Friday, July 13, 2012

Is the publishing model broken?

Writer Abroad has been pondering something ever since the Zurich Writers Workshop in May, when an author discussed how, until he made back his advance, his royalties were 5%.

Because as an Associate, just by posting a link to a book on a blog, you can also make 5% if someone buys it.

But if an author, who works for at least a year (or sometimes many years) on a book, makes the same amount as someone does from posting a link to the same book in about five minutes, obviously, the publishing model is broken.
Is traditional publishing a dying business?

But if the traditional publishing model sucks, why are authors still going there?

Is it for the prestige? Is a writer who is published by a big publishing house still somehow more of a writer than one who self-publishes?

Writer Abroad thinks it comes down to another classic art versus science debate. Those who see writing as an art go traditional (or at least try to). Those who see it as a science–as a business–are more likely to go directly to self-publishing.

One of her main points is that publishers aren’t adding much value beyond the prestige. And if your blog is the way you are going to market your book, what value is the publisher adding? After all, it’s not like publishers offer marketing budgets anymore, except maybe for books by celebrities, who don’t need marketing budgets anyway since they are rich.

Others, like Digital Book World, question Penelope Trunk's story. But ultimately, the lesson is that publishers must be able to satisfy their authors. Otherwise, they will be in danger. Or more likely, endangered.

What do you think? Is the publishing model broken? Is self-publishing something you would consider? If you’ve been published, how did you decide which route to go?


  1. INteresting debate. I agree that you go "traditional" if you want the kudos of "being published" these days. Even when I was published, unless you were a big time author, the traditional publishing houses did very little after the book was out. Having said that, they do everything beforehand and you don't shell out a penny - editing, top quality book cover etc., but you don't get much of a say in that so if you're a bit of a control freak, you'd hate that. Apart from not really earning much in the way of royalties, the only other benefit I can think of is that you get some reviews just because your publishing house puts out a press release that actually gets read by a few people. With self-publishing you're not guaranteed of that.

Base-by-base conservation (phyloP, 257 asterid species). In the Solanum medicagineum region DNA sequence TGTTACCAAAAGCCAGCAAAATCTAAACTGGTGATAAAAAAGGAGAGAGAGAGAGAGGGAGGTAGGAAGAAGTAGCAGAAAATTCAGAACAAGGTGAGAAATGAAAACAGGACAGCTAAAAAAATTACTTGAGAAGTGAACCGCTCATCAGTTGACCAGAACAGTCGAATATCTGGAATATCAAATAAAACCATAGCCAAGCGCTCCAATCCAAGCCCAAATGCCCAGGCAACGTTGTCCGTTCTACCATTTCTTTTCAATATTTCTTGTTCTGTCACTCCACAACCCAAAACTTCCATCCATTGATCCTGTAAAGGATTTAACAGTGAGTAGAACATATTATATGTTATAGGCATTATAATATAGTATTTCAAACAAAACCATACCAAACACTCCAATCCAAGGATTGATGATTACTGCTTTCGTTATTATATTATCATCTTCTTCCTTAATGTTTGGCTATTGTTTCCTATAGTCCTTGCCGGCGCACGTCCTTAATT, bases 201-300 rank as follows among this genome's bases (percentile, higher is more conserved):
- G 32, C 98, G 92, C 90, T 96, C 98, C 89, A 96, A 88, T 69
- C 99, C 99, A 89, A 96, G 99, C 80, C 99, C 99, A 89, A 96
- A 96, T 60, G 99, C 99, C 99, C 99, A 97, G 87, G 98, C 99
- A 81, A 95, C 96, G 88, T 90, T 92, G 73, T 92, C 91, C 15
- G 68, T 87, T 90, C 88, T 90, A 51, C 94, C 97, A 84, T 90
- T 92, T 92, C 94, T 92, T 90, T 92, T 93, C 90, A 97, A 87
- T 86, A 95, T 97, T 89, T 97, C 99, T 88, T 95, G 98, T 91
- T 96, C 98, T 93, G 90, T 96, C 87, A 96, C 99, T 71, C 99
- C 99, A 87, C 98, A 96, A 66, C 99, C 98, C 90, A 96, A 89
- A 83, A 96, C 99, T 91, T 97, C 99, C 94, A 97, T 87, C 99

Self-publishing is definitely getting more and more popular but it is a lot of work and there are a lot of mistakes to be made, like poor editing, and amateur looking book jackets. Some publishing companies are now offering a sort of hybrid deal whereby they will take care of the production, for a fee, and then you get a much bigger cut of the profits at the other end. I see this becoming more popular for people who have the start-up money.

    1. The traditional scholarly publication model is a cycle involving researchers, publishers, peer reviewers, editors, and libraries. First, the researchers conduct research writing and dissertation writing then report this research by submitting manuscripts to publishers

  2. Hi Expat Mum,

    Thanks for sharing your experience. I agree that many self-published books catch my eye–because their covers are so bad! I think to do the self-publishing the right way does require a lot of up-front cash. So in that sense, traditional publishing perhaps saves you money, at least at the start.